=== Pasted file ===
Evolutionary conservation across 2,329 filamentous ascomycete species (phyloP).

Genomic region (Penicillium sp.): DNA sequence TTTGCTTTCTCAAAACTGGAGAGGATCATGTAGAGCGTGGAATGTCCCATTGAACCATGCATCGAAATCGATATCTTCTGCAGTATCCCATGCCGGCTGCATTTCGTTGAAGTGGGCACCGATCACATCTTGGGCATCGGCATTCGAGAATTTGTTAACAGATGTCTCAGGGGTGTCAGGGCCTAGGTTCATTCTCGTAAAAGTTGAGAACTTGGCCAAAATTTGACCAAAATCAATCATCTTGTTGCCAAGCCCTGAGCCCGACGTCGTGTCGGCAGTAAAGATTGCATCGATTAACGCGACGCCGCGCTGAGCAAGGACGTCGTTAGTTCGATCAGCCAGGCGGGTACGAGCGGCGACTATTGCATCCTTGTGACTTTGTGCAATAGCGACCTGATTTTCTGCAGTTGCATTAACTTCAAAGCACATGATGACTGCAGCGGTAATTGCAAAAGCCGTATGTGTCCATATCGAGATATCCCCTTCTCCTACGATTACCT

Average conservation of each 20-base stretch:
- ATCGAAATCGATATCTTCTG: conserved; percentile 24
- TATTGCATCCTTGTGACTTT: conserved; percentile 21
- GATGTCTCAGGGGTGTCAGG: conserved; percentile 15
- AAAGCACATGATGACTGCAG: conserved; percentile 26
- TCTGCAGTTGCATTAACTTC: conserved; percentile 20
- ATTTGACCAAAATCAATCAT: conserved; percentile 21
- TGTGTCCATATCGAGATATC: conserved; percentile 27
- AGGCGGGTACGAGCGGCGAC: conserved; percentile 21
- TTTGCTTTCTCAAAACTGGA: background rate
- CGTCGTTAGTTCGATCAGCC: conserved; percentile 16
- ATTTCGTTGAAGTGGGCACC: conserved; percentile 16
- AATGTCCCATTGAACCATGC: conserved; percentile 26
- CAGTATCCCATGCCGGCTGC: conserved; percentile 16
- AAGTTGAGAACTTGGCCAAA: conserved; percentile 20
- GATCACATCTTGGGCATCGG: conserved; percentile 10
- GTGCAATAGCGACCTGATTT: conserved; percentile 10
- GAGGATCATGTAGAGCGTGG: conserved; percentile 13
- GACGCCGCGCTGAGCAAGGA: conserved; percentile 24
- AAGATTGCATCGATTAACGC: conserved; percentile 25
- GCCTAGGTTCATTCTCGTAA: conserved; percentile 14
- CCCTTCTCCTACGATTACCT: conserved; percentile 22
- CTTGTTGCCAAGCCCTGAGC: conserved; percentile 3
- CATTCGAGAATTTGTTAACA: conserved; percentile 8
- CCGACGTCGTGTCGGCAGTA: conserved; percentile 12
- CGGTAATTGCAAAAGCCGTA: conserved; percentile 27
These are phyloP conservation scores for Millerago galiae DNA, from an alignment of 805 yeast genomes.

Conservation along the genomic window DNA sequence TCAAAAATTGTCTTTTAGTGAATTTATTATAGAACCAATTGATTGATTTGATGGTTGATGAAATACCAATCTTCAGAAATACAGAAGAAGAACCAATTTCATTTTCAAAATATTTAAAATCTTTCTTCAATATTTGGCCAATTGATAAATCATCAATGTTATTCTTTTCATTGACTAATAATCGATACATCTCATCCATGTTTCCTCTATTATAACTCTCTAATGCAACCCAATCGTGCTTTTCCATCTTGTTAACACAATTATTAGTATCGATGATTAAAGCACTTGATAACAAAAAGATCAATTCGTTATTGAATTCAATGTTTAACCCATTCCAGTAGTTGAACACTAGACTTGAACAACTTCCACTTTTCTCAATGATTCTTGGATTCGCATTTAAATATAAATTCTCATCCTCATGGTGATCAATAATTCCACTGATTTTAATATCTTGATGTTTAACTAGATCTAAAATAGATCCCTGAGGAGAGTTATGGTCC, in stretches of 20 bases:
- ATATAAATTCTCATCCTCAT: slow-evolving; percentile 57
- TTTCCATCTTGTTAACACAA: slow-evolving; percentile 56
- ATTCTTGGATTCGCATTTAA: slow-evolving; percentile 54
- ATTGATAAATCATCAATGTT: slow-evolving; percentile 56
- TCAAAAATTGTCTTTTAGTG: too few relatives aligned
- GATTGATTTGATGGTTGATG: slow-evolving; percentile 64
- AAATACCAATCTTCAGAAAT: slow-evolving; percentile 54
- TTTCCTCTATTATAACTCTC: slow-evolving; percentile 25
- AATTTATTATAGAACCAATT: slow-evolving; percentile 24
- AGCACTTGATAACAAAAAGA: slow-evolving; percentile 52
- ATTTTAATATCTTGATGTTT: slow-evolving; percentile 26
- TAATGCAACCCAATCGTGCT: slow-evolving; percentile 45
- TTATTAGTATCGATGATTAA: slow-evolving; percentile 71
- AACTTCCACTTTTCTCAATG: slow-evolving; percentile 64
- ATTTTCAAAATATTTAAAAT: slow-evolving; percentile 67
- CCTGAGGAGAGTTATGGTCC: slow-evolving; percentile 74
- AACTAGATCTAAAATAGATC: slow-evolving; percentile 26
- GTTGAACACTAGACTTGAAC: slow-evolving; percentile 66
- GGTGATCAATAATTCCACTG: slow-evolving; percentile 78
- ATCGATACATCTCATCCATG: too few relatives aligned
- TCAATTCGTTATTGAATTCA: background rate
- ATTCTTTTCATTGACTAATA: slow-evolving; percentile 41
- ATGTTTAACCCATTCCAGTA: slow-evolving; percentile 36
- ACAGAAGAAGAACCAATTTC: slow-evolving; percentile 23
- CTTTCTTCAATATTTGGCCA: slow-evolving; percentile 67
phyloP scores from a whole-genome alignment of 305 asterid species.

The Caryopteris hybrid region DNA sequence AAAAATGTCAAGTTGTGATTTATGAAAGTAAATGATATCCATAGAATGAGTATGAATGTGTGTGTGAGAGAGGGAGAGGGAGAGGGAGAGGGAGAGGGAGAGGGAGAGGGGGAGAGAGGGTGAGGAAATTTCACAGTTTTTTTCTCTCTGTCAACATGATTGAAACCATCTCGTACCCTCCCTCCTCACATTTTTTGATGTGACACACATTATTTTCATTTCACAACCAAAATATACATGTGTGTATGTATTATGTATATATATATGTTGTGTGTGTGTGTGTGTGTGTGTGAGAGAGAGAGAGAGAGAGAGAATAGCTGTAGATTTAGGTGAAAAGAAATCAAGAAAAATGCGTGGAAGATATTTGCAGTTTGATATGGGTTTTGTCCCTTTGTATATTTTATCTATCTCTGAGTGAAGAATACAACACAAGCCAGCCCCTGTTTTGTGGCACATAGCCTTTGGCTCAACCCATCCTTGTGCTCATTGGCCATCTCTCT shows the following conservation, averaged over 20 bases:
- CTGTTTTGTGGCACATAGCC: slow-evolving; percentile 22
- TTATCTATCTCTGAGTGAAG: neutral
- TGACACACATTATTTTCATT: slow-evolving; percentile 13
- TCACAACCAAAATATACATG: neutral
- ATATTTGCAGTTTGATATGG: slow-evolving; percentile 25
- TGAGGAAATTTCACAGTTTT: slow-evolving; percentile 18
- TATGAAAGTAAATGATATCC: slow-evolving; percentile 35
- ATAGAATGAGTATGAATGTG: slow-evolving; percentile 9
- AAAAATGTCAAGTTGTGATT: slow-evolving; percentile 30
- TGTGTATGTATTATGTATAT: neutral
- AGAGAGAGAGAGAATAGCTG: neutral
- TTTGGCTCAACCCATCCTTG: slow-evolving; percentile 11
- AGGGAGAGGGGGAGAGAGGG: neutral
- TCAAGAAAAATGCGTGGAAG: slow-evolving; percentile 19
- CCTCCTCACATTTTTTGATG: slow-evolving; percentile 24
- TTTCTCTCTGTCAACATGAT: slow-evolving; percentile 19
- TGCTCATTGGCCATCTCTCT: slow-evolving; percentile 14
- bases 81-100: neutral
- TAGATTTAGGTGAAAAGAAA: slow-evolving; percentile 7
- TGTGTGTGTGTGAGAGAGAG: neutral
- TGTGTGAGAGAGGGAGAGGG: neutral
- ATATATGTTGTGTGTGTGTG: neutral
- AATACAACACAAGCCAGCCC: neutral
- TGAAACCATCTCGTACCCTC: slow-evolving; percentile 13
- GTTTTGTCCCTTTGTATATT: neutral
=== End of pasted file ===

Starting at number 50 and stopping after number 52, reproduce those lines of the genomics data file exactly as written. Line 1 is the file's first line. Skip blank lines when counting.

- ATCGATACATCTCATCCATG: too few relatives aligned
- TCAATTCGTTATTGAATTCA: background rate
- ATTCTTTTCATTGACTAATA: slow-evolving; percentile 41